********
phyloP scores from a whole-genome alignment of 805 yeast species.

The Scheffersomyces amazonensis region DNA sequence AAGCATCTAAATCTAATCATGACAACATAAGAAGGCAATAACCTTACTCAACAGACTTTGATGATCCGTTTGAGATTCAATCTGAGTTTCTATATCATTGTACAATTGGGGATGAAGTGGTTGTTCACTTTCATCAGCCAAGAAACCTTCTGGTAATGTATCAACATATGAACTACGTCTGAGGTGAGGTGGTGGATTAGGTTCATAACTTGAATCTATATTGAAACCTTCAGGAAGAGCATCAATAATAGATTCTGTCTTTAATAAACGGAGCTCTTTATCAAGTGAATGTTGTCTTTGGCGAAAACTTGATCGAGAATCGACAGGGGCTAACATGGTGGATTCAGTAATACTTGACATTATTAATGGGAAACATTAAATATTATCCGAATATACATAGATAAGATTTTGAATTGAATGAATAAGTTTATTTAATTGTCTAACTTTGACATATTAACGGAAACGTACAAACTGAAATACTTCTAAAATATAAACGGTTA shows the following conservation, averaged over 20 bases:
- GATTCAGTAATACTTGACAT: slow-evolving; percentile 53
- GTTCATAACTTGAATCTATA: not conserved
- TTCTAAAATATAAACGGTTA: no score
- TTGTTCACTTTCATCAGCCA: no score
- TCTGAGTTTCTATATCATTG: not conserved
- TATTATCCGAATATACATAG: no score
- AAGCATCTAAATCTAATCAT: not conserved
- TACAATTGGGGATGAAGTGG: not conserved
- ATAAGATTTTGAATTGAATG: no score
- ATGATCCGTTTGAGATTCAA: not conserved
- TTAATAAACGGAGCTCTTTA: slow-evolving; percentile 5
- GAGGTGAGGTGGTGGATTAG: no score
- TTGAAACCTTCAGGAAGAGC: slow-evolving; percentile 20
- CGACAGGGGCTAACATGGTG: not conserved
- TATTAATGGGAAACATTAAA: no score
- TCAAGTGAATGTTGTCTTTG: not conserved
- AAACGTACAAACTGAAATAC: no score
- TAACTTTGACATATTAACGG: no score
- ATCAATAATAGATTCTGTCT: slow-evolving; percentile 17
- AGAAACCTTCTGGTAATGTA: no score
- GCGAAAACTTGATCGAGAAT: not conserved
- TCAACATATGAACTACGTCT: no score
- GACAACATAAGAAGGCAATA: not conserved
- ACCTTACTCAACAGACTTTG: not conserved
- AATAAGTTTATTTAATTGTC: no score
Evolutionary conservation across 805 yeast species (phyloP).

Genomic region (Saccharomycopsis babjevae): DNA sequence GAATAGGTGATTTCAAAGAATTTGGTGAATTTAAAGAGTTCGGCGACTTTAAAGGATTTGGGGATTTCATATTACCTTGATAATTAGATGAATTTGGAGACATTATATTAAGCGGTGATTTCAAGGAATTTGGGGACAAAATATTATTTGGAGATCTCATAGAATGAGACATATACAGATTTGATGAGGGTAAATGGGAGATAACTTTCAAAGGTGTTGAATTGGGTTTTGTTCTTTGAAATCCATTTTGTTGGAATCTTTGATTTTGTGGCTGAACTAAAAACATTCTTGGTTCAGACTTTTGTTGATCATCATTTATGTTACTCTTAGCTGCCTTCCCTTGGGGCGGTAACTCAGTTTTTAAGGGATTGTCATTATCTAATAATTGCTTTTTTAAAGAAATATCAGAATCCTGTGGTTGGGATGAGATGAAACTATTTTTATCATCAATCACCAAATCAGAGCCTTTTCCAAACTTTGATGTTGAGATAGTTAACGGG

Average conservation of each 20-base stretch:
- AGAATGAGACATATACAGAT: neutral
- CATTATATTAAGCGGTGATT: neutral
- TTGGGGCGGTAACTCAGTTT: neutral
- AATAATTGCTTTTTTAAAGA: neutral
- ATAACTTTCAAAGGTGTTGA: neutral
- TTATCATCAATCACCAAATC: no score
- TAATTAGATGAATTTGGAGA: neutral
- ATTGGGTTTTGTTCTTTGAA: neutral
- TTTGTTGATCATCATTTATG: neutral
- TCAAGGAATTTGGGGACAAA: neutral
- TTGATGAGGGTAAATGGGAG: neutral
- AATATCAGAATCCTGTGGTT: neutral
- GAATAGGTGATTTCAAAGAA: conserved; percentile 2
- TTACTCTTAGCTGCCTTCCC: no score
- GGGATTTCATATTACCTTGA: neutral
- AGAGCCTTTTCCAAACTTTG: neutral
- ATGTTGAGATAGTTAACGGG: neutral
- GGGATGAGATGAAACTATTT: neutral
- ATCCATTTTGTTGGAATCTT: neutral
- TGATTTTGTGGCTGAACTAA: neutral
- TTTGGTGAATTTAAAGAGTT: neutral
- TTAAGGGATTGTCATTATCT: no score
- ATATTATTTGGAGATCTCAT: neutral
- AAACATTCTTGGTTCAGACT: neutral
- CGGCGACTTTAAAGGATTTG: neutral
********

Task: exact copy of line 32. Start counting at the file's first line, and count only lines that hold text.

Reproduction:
- CATTATATTAAGCGGTGATT: neutral